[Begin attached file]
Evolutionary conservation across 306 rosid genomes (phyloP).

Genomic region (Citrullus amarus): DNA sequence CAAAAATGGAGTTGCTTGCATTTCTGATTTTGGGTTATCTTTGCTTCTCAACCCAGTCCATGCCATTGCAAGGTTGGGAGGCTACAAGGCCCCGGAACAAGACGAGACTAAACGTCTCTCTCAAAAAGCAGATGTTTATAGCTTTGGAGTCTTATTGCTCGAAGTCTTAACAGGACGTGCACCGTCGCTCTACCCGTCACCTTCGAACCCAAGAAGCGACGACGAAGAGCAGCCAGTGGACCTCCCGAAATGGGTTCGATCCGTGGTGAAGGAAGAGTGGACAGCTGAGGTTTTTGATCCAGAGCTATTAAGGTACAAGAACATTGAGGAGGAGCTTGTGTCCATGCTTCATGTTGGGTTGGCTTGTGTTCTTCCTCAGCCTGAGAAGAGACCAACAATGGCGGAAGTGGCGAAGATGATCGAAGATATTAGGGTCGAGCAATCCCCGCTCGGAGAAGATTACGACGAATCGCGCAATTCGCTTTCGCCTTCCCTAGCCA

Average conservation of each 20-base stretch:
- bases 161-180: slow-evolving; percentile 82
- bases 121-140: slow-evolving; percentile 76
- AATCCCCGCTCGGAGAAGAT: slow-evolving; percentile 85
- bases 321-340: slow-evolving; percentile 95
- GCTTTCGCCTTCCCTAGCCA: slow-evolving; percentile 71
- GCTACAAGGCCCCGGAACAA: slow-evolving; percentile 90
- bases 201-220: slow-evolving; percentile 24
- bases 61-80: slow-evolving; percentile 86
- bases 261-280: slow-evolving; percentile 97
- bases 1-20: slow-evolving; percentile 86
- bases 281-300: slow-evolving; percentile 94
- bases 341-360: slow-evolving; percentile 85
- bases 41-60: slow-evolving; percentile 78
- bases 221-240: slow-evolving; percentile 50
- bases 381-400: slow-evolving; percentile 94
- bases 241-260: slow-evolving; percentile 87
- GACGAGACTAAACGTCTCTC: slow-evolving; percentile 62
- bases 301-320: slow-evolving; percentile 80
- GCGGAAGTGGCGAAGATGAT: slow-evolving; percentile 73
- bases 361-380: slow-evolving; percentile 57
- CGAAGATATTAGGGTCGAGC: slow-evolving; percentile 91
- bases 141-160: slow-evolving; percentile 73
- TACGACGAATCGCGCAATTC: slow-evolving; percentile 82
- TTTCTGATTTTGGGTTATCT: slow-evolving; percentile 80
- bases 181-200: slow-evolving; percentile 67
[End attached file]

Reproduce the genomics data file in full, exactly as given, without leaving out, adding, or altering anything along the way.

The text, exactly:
Evolutionary conservation across 306 rosid genomes (phyloP).

Genomic region (Citrullus amarus): DNA sequence CAAAAATGGAGTTGCTTGCATTTCTGATTTTGGGTTATCTTTGCTTCTCAACCCAGTCCATGCCATTGCAAGGTTGGGAGGCTACAAGGCCCCGGAACAAGACGAGACTAAACGTCTCTCTCAAAAAGCAGATGTTTATAGCTTTGGAGTCTTATTGCTCGAAGTCTTAACAGGACGTGCACCGTCGCTCTACCCGTCACCTTCGAACCCAAGAAGCGACGACGAAGAGCAGCCAGTGGACCTCCCGAAATGGGTTCGATCCGTGGTGAAGGAAGAGTGGACAGCTGAGGTTTTTGATCCAGAGCTATTAAGGTACAAGAACATTGAGGAGGAGCTTGTGTCCATGCTTCATGTTGGGTTGGCTTGTGTTCTTCCTCAGCCTGAGAAGAGACCAACAATGGCGGAAGTGGCGAAGATGATCGAAGATATTAGGGTCGAGCAATCCCCGCTCGGAGAAGATTACGACGAATCGCGCAATTCGCTTTCGCCTTCCCTAGCCA

Average conservation of each 20-base stretch:
- bases 161-180: slow-evolving; percentile 82
- bases 121-140: slow-evolving; percentile 76
- AATCCCCGCTCGGAGAAGAT: slow-evolving; percentile 85
- bases 321-340: slow-evolving; percentile 95
- GCTTTCGCCTTCCCTAGCCA: slow-evolving; percentile 71
- GCTACAAGGCCCCGGAACAA: slow-evolving; percentile 90
- bases 201-220: slow-evolving; percentile 24
- bases 61-80: slow-evolving; percentile 86
- bases 261-280: slow-evolving; percentile 97
- bases 1-20: slow-evolving; percentile 86
- bases 281-300: slow-evolving; percentile 94
- bases 341-360: slow-evolving; percentile 85
- bases 41-60: slow-evolving; percentile 78
- bases 221-240: slow-evolving; percentile 50
- bases 381-400: slow-evolving; percentile 94
- bases 241-260: slow-evolving; percentile 87
- GACGAGACTAAACGTCTCTC: slow-evolving; percentile 62
- bases 301-320: slow-evolving; percentile 80
- GCGGAAGTGGCGAAGATGAT: slow-evolving; percentile 73
- bases 361-380: slow-evolving; percentile 57
- CGAAGATATTAGGGTCGAGC: slow-evolving; percentile 91
- bases 141-160: slow-evolving; percentile 73
- TACGACGAATCGCGCAATTC: slow-evolving; percentile 82
- TTTCTGATTTTGGGTTATCT: slow-evolving; percentile 80
- bases 181-200: slow-evolving; percentile 67